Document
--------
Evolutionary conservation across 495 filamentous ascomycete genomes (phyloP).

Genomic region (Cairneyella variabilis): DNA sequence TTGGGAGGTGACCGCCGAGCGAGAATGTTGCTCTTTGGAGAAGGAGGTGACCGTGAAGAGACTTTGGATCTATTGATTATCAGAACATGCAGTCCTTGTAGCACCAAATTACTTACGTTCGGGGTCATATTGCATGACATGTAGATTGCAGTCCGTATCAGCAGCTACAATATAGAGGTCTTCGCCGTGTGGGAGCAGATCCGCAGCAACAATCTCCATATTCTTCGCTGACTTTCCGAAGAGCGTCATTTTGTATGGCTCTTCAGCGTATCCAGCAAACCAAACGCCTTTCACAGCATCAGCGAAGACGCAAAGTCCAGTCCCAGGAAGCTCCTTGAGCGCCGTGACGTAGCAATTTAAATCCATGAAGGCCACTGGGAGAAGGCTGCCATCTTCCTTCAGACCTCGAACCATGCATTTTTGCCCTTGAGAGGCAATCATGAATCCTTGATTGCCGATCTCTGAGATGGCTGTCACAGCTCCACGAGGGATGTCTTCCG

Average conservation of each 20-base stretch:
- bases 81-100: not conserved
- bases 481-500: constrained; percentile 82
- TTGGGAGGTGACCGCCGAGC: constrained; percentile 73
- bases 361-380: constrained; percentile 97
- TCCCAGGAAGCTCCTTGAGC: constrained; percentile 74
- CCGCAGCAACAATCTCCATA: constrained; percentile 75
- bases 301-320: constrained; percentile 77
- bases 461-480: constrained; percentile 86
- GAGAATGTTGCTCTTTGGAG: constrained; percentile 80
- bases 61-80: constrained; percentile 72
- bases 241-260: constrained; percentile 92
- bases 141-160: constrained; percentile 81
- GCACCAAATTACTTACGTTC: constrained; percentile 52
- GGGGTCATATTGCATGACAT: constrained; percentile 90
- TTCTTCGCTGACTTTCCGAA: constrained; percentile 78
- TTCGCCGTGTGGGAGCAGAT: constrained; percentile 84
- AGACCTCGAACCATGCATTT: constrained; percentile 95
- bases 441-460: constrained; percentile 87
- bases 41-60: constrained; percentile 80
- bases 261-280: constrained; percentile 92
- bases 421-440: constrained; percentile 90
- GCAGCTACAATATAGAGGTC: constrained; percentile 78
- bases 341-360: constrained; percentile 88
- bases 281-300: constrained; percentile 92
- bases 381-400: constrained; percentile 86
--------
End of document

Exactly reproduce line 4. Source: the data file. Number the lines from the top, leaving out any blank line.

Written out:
- bases 81-100: not conserved